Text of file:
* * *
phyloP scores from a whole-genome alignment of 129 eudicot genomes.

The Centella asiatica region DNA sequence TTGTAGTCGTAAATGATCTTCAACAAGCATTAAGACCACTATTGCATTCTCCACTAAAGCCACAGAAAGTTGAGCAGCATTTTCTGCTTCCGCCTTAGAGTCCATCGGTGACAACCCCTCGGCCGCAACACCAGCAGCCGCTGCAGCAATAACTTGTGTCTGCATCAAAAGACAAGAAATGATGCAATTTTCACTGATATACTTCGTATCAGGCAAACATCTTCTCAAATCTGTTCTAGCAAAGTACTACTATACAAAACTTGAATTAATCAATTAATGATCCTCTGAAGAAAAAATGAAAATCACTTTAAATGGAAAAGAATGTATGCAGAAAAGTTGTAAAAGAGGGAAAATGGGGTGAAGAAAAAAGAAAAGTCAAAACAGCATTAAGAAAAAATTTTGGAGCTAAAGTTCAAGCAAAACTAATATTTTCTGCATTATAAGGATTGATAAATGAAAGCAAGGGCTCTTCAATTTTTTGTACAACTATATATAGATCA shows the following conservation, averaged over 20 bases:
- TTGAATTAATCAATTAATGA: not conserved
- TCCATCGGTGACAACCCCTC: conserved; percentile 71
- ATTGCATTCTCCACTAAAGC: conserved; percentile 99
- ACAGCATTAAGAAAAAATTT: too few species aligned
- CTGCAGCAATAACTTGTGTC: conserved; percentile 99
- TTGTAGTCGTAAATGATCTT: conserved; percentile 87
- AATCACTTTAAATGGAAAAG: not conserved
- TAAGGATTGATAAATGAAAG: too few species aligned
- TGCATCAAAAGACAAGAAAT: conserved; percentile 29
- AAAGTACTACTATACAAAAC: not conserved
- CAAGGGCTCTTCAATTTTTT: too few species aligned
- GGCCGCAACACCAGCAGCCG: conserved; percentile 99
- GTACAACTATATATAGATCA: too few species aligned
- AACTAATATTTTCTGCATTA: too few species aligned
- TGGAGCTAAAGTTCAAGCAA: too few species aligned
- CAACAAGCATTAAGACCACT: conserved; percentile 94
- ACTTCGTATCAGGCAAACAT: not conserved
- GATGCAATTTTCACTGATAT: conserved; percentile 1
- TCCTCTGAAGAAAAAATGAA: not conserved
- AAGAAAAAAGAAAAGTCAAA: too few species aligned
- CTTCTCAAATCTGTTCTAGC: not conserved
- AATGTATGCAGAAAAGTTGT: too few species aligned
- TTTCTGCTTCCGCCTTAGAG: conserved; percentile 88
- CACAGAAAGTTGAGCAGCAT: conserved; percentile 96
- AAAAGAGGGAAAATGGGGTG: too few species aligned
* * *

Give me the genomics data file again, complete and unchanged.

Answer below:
phyloP scores from a whole-genome alignment of 129 eudicot genomes.

The Centella asiatica region DNA sequence TTGTAGTCGTAAATGATCTTCAACAAGCATTAAGACCACTATTGCATTCTCCACTAAAGCCACAGAAAGTTGAGCAGCATTTTCTGCTTCCGCCTTAGAGTCCATCGGTGACAACCCCTCGGCCGCAACACCAGCAGCCGCTGCAGCAATAACTTGTGTCTGCATCAAAAGACAAGAAATGATGCAATTTTCACTGATATACTTCGTATCAGGCAAACATCTTCTCAAATCTGTTCTAGCAAAGTACTACTATACAAAACTTGAATTAATCAATTAATGATCCTCTGAAGAAAAAATGAAAATCACTTTAAATGGAAAAGAATGTATGCAGAAAAGTTGTAAAAGAGGGAAAATGGGGTGAAGAAAAAAGAAAAGTCAAAACAGCATTAAGAAAAAATTTTGGAGCTAAAGTTCAAGCAAAACTAATATTTTCTGCATTATAAGGATTGATAAATGAAAGCAAGGGCTCTTCAATTTTTTGTACAACTATATATAGATCA shows the following conservation, averaged over 20 bases:
- TTGAATTAATCAATTAATGA: not conserved
- TCCATCGGTGACAACCCCTC: conserved; percentile 71
- ATTGCATTCTCCACTAAAGC: conserved; percentile 99
- ACAGCATTAAGAAAAAATTT: too few species aligned
- CTGCAGCAATAACTTGTGTC: conserved; percentile 99
- TTGTAGTCGTAAATGATCTT: conserved; percentile 87
- AATCACTTTAAATGGAAAAG: not conserved
- TAAGGATTGATAAATGAAAG: too few species aligned
- TGCATCAAAAGACAAGAAAT: conserved; percentile 29
- AAAGTACTACTATACAAAAC: not conserved
- CAAGGGCTCTTCAATTTTTT: too few species aligned
- GGCCGCAACACCAGCAGCCG: conserved; percentile 99
- GTACAACTATATATAGATCA: too few species aligned
- AACTAATATTTTCTGCATTA: too few species aligned
- TGGAGCTAAAGTTCAAGCAA: too few species aligned
- CAACAAGCATTAAGACCACT: conserved; percentile 94
- ACTTCGTATCAGGCAAACAT: not conserved
- GATGCAATTTTCACTGATAT: conserved; percentile 1
- TCCTCTGAAGAAAAAATGAA: not conserved
- AAGAAAAAAGAAAAGTCAAA: too few species aligned
- CTTCTCAAATCTGTTCTAGC: not conserved
- AATGTATGCAGAAAAGTTGT: too few species aligned
- TTTCTGCTTCCGCCTTAGAG: conserved; percentile 88
- CACAGAAAGTTGAGCAGCAT: conserved; percentile 96
- AAAAGAGGGAAAATGGGGTG: too few species aligned